Where The Boys Are

Random House Library of Congress # 60-5521.

Signet paperback sixth printing.

Glendon Swarthout’s bestselling spring vacation classic, Where the Boys Are, which spawned a huge hit film for MGM in 1960, Connie Francis’s #1 hit theme song, and too many “beach pictures” to follow. This is the novel which first humorously documented the annual migration of Midwestern and East Coast college students to the beaches of south Florida, which has since become celebrated every year on MTV’s spring break broadcasts from the beaches of Ft. Lauderdale and Daytona, with their drinking and mating rituals herein described.

For a radical change of pace, Glendon next took off with a bunch of his English honors students from Michigan State University as they motored south from the winters' chill to the beaches of Ft. Lauderdale, Florida, to soak up some sun, sand, suds, and sex. What he found there during two weeks of "research" became the basis of one of the funniest collegiate novels of all time. But let's leave it to the narrator, Merritt, who describes herself as five feet nine in heels, weighing in at 136 lbs. "My statistics are 37-28-38. I wear an eight and a half B shoe. I may not be feminine but I am damn ample. We all are. It is ridiculous nowadays for girls to be seductive. Companies go on about advertising creams and mists and gossamer underthings when what we should really be in the market for is stuff like electric razors and Charles Atlas courses and jock straps, etc."

Merritt further describes what her book is about -- "Why do they (college kids) come to Florida? Physically to get a tan. Also, they are pooped. Many have mono. Psychologically, to get away. And besides, what else is there to do except go home (for spring break) and further foul up the parent-child relationship? Biologically, they come to Florida to check the talent. You've seen those movie travelogues of the beaches on the Pribilof Islands where the seals tool in once a year to pair off and reproduce. The beach at Lauderdale has a similar function. Not that reproduction occurs, of course, but when you attract thousands of kids to one place there is apt to be a smattering of sexual activity."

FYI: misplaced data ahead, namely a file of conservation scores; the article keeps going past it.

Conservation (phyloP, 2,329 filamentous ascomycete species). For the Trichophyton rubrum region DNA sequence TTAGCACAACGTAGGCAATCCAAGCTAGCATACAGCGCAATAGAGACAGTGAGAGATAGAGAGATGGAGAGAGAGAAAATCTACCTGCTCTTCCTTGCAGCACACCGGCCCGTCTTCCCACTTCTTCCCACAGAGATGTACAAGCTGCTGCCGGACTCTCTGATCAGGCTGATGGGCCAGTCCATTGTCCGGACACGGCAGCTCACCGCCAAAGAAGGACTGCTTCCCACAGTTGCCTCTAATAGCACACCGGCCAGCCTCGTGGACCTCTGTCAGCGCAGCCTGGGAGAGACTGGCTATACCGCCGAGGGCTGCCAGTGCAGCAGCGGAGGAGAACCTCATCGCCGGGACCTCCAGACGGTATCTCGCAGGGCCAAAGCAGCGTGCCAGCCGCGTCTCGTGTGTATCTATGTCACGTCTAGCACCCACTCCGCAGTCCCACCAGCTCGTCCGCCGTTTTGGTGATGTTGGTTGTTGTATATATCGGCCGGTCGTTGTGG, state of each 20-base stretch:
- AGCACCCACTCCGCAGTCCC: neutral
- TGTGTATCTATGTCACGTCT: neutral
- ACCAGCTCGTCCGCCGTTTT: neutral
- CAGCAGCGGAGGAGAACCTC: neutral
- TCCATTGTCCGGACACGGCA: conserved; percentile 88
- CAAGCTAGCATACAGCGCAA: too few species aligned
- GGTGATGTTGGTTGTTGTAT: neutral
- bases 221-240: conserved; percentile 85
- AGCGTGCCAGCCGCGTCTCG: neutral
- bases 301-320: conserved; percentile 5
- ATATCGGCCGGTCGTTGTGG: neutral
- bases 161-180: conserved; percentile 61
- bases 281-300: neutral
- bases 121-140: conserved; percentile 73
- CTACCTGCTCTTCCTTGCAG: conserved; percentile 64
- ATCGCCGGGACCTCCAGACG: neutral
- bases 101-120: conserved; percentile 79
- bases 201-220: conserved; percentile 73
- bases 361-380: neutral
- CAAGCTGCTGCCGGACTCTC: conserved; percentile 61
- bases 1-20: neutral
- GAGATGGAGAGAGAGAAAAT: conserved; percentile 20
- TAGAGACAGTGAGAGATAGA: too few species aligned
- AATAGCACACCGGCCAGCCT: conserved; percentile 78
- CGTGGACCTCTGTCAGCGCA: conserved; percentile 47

Where The Boys Are was much more than a novel, it became a national phenomenon! And another top ten bestseller which was well-reviewed in almost every national publication, who then sent their reporters down to south Florida the next spring break to cover this annual college pilgrimage and beach bash they'd somehow overlooked. MGM quickly snapped up the rights and turned it into the biggest grossing, low-budget film in the history of that fabled studio. That really set off the media stampede. The title Where The Boys Are moved into the national lexicon; Connie Francis' theme song became her biggest selling record ever; and novel and film became the granddaddy of all the week-long MTV Live Spring Breaks to follow. Countless college memories were made from this classic. Just try it and see if you can get through any chapter without laughing. A Book of the Month Club Main Selection.


"This brilliantly funny book is not recommended to lovers of Florida, parents of college-age daughters, devotees of conservative prose style and Yale men. But virtually everyone else will enjoy it. Do you recall Margaret Mead's famous anthropological study, Coming of Age in Samoa? Well, this is Coming of Age in Florida -- with complex initiation rites, ceremonial costumes, nocturnal festivals, fertility dances and all. The important difference is that Florida is far funnier than Samoa. The moral of the book is best summed up by the slogan which was once displayed by a Florida real estate dealer: Get Lots While You Are Young!" Gilbert Highet, Book of the Month Club News.

"Swarthout's mastery of the contemporary college argot is complete, and he apparently knows what students think and feel. This quite possibly will be the funniest new book by an American this year. In fact, Swarthout may be the long sought new American major humorist. Like most major humorists he has a sense of social satire." Kansas City Star

"A comical and exuberantly exaggerated investigation of a subject most parents prefer not to think about." Time Magazine

"A perceptive comic novel . . . both good comedy and first-rate social anthropology. Merritt, the Midwestern co-ed narrator, is funny and appealing." Saturday Review

"The girl narrator of Swarthout's story is a sensitive and knowing, if highly unstrung, young woman, and this story is a striking one." Newsweek

"Where The Boys Are is a savage, brilliant, screamingly funny satire." Diana Gillon, Sunday Times of London.

"The author of the serious They Came To Cordura has written a funny, shocking, weirdly different novel that mirrors with devastating accuracy the thinking and mores of this younger generation . . . Swarthout's prose is fantastically readable. He has his people doing oddball things, spouting ridiculous beliefs, engaging in immoral frivolities, but the reader is caught up in the excitement, loving every word, every situation, every delicious piece of dialogue." Bob Powers, Huntington, West Virginia, Herald-Advertiser.